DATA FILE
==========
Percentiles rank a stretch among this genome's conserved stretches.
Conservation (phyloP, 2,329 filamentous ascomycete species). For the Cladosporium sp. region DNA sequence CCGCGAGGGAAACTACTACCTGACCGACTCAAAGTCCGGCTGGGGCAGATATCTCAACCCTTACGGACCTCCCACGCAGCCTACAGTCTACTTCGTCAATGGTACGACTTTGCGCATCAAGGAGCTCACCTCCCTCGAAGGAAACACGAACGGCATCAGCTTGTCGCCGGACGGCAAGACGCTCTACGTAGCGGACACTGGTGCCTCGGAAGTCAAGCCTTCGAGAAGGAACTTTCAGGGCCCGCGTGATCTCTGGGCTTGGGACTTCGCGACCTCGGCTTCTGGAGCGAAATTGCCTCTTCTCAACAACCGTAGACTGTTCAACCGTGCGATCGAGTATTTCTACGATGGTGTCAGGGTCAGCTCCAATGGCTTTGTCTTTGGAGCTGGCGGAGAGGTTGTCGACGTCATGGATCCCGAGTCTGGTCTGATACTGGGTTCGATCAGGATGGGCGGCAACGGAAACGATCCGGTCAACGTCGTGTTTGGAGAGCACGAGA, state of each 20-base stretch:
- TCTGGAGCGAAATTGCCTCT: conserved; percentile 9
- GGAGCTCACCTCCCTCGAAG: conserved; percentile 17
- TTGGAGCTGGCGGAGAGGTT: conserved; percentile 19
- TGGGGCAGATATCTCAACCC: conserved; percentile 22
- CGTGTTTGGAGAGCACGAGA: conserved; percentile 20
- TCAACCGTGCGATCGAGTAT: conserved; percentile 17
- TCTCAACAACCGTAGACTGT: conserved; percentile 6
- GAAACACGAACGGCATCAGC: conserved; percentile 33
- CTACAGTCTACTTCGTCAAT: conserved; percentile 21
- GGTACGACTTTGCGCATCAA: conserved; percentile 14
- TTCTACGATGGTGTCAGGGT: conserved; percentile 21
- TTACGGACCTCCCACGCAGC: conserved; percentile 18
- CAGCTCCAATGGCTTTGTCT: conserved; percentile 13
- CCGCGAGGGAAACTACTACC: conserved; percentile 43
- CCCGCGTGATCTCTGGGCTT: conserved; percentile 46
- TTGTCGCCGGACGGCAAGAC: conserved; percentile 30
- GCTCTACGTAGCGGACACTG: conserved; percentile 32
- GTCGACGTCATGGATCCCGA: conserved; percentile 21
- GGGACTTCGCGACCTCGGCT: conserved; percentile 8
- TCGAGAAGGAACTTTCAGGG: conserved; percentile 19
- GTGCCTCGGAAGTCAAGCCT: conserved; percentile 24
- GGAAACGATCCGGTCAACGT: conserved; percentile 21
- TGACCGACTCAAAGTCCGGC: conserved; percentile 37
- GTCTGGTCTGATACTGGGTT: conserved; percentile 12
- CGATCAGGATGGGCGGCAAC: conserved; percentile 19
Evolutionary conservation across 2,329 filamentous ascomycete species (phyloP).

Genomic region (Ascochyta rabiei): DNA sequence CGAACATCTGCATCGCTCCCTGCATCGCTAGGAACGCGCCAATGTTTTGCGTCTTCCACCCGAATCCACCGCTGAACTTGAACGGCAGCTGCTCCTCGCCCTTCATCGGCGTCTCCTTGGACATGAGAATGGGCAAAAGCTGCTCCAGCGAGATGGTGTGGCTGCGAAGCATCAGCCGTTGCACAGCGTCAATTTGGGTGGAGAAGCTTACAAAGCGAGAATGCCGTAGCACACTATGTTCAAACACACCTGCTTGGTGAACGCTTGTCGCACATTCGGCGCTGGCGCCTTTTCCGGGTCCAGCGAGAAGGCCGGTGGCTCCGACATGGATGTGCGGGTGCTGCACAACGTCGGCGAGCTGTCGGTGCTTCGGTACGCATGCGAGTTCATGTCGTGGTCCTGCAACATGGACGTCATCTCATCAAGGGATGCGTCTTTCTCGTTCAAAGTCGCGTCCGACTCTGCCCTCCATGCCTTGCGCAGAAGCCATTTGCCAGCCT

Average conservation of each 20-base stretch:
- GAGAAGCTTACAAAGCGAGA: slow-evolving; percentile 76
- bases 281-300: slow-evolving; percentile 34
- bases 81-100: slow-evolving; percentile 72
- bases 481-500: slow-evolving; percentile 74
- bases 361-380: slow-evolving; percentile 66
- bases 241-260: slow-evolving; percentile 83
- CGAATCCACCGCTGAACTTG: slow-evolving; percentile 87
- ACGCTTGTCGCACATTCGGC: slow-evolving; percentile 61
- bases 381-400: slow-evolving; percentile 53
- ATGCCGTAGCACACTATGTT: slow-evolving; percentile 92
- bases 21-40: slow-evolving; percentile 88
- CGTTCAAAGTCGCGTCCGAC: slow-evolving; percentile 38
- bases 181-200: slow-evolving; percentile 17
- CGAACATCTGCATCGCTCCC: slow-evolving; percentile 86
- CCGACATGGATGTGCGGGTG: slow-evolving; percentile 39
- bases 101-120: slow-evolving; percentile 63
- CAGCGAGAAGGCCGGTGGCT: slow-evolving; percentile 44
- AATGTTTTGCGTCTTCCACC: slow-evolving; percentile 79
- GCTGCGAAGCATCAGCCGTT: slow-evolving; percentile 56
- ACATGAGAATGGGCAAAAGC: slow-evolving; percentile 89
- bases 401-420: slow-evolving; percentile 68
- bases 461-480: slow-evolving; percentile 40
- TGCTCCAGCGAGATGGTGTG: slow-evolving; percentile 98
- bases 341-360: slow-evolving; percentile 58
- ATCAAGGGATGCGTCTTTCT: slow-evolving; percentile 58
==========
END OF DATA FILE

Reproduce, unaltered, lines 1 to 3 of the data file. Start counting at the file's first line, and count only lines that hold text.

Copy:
Percentiles rank a stretch among this genome's conserved stretches.
Conservation (phyloP, 2,329 filamentous ascomycete species). For the Cladosporium sp. region DNA sequence CCGCGAGGGAAACTACTACCTGACCGACTCAAAGTCCGGCTGGGGCAGATATCTCAACCCTTACGGACCTCCCACGCAGCCTACAGTCTACTTCGTCAATGGTACGACTTTGCGCATCAAGGAGCTCACCTCCCTCGAAGGAAACACGAACGGCATCAGCTTGTCGCCGGACGGCAAGACGCTCTACGTAGCGGACACTGGTGCCTCGGAAGTCAAGCCTTCGAGAAGGAACTTTCAGGGCCCGCGTGATCTCTGGGCTTGGGACTTCGCGACCTCGGCTTCTGGAGCGAAATTGCCTCTTCTCAACAACCGTAGACTGTTCAACCGTGCGATCGAGTATTTCTACGATGGTGTCAGGGTCAGCTCCAATGGCTTTGTCTTTGGAGCTGGCGGAGAGGTTGTCGACGTCATGGATCCCGAGTCTGGTCTGATACTGGGTTCGATCAGGATGGGCGGCAACGGAAACGATCCGGTCAACGTCGTGTTTGGAGAGCACGAGA, state of each 20-base stretch:
- TCTGGAGCGAAATTGCCTCT: conserved; percentile 9